Markets in the U.S. (S&P 500) moved back to all-time highs last week, erasing the near 6 percent pullback that began in May. China's second quarter GDP number, released last night, came in at 7.5 percent, a bit below expectations and fueling speculation of a stimulus response from Chinese officials. We'll be covering all of this in our upcoming quarterly webcast, so keep an eye out for the email notification!
Oil: An article on the Texas “oil revival” in last week's Financial Times highlighted the impact of the Permian Basin and Eagle Ford areas on U.S. oil production. It was typical of the barrage of similar articles on the fracking revolution that is occurring around the world. Prior to the 2007-09 crash, when oil was near $150 a barrel, there was a huge interest in “peak oil," M. King Hubbert's brilliant and apparently accurate 1956 prediction that U.S. oil production would peak between 1965 and 1971. But by many accounts, U.S. oil production could exceed the all-time high of the early 1970s in five or ten years.
Speaking of technology, in my opinion the most disruptive (game changing) technology of my lifetime so far has been the iPhone. The success of this has been rightfully chalked up to the wizardry of Steve Jobs and the engineers at Apple, with a lot of emphasis on things like design theory and out-of-the box thinking. But from an economist’s perspective, the best way to think about technology is that it is most successful when it minimizes the required knowledge to do something. For example, a hundred years ago (or in the 1970s, for that matter) you had to have a lot of mechanical knowledge just to keep a car on the road. Today, technology has minimized the required knowledge needed to drive hundreds of thousands of miles. You just turn a key or push a button -the tires even check themselves! The same is true of houses. You used to have to know a lot about electricity and gas infrastructure - pilot lights, fuse boxes, etc. - just to keep your house functioning. Today most new homeowners are blissfully ignorant of that stuff. And so it is with computers and smartphones. Any 12-year old can figure out how to make calls, access the internet for school reports, post updates with networks of friends, use a calculator, find directions using global satellites, etc. That was the genius of the iPhone- it minimized the required knowledge to do all of those things. And that's the way economists think about technology.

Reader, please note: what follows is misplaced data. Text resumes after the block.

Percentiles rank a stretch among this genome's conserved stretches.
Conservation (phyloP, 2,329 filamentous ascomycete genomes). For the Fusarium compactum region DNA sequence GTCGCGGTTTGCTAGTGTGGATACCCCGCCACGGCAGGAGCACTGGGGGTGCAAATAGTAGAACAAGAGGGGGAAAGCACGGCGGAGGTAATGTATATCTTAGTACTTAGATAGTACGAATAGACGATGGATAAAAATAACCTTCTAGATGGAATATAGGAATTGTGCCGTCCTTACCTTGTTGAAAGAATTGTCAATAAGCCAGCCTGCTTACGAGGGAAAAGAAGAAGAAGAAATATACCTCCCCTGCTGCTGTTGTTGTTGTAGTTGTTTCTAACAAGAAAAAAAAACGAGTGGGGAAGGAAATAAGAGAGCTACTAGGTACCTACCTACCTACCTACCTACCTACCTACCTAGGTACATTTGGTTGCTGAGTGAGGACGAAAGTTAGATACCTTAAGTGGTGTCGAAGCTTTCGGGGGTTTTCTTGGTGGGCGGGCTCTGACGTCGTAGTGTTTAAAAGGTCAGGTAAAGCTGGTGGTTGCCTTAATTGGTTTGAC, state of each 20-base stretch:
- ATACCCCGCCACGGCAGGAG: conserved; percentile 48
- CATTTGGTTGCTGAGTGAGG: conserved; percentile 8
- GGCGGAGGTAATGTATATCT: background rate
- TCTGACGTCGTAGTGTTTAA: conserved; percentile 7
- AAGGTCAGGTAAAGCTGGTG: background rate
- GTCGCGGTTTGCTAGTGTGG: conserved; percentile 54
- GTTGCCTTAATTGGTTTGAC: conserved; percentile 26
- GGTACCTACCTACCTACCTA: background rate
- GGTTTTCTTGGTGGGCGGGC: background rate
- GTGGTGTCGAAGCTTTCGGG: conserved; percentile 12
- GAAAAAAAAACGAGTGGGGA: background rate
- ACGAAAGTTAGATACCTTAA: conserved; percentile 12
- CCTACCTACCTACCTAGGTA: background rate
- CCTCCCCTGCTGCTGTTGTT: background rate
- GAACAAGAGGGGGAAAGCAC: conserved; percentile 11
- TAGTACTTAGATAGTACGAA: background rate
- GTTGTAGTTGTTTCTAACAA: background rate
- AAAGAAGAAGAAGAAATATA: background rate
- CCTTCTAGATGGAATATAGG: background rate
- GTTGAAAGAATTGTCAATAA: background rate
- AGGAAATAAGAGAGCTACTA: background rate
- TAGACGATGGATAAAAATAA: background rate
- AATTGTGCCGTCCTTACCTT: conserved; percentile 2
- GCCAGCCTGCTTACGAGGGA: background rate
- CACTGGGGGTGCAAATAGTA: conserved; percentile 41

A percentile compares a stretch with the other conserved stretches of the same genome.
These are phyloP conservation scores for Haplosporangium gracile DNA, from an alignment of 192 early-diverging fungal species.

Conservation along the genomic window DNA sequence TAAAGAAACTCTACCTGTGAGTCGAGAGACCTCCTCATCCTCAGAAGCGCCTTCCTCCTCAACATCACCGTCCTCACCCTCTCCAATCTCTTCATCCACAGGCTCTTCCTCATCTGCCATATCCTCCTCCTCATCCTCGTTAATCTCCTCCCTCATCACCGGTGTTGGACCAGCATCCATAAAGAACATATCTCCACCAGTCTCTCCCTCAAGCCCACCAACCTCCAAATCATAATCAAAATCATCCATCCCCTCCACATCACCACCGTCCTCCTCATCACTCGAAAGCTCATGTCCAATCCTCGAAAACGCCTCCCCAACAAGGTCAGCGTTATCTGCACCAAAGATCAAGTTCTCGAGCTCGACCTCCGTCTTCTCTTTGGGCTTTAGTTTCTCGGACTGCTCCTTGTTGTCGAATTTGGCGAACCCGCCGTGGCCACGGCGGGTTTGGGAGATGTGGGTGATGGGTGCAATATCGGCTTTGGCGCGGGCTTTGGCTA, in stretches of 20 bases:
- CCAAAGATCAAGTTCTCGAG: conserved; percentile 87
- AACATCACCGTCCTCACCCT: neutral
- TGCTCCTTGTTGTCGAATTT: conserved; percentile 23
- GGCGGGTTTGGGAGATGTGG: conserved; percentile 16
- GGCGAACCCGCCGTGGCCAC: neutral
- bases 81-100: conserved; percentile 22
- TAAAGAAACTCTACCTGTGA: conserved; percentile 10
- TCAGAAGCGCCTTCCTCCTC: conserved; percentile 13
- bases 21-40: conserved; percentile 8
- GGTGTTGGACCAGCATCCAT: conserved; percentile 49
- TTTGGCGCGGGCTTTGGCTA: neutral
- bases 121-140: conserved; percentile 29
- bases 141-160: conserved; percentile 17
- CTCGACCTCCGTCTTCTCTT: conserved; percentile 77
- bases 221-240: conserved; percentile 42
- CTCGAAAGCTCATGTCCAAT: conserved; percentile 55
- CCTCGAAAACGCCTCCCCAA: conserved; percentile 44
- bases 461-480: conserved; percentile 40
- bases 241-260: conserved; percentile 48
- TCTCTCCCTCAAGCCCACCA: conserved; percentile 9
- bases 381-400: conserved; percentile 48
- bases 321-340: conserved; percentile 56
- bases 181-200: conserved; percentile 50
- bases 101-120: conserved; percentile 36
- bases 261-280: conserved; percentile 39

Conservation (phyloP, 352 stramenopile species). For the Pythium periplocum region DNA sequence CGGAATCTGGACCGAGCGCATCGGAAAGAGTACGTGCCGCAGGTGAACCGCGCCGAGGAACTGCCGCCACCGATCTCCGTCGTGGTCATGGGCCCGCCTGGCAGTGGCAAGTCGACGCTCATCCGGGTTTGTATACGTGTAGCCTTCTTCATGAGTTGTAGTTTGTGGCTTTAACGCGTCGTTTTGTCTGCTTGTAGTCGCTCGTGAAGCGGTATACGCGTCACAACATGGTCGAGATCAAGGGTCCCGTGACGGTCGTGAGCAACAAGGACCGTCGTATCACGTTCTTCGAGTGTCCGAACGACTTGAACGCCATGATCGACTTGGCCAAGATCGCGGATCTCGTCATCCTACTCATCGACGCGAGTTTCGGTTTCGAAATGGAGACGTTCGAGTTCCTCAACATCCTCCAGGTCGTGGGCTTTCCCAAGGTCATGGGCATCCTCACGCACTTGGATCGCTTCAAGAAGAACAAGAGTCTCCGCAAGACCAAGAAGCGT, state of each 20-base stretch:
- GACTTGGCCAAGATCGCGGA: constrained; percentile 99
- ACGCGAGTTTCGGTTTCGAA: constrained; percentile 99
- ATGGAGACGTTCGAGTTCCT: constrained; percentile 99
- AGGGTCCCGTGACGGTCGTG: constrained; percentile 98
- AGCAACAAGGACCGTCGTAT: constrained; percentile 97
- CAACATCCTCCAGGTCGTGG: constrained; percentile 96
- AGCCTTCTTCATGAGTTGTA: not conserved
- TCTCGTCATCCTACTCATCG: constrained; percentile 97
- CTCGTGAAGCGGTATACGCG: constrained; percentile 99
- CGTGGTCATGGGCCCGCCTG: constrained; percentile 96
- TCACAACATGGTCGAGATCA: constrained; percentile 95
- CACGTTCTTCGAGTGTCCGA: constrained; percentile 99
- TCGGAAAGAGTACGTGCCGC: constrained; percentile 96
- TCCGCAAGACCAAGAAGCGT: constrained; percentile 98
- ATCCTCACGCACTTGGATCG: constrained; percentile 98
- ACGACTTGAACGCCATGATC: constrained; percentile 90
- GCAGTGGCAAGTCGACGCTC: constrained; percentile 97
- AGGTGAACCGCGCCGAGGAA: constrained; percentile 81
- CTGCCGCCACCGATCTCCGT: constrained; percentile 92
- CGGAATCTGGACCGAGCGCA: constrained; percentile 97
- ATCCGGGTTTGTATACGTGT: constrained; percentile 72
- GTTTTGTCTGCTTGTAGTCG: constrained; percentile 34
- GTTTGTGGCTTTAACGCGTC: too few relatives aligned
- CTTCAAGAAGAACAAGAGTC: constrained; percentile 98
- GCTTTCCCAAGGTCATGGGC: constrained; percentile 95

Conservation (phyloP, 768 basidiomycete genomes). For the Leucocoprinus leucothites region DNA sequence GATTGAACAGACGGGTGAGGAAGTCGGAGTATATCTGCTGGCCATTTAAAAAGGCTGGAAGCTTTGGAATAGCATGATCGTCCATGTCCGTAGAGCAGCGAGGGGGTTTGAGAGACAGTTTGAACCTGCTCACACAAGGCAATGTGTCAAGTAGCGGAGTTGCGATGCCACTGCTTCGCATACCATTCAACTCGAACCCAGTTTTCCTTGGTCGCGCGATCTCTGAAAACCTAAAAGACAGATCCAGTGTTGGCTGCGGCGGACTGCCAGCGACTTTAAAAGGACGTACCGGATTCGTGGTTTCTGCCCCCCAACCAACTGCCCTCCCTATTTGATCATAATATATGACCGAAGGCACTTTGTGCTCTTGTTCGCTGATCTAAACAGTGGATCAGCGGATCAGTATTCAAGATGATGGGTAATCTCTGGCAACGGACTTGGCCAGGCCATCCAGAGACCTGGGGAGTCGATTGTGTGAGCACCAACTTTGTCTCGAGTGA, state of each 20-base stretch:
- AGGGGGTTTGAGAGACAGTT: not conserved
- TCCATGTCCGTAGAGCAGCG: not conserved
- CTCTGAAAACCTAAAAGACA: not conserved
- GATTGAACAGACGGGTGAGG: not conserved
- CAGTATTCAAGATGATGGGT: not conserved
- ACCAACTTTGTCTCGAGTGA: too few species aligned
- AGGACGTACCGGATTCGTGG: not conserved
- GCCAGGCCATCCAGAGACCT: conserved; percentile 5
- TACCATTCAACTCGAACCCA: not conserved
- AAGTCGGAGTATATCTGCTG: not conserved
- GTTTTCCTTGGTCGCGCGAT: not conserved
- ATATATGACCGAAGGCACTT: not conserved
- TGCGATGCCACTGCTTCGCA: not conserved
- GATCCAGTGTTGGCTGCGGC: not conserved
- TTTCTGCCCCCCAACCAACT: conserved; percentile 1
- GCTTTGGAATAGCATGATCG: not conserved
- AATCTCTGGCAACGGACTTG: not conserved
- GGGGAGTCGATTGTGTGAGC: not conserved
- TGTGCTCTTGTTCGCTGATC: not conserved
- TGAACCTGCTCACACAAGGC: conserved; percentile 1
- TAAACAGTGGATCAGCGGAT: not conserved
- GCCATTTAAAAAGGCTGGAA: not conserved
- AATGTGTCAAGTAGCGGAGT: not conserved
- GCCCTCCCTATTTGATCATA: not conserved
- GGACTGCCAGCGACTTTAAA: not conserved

It is also the right way to think about technology in companies. Any restaurant franchise owner, for example, will tell you that the equipment in their kitchens is constantly being built to require less and less knowledge to run (they say it is "dumbed down"). Just hit this flashing green light when you hear that buzzer. This requires much less learning and knowledge on the worker's part, so it increases the pool of potential workers. Anyway, thinking of technology as minimizing the required knowledge to do something has helped me understand the world a little better, and it has helped me understand why some technology companies and their products are successful while others are not.
Posted on Tue, July 16, 2013
by Alyssa Torres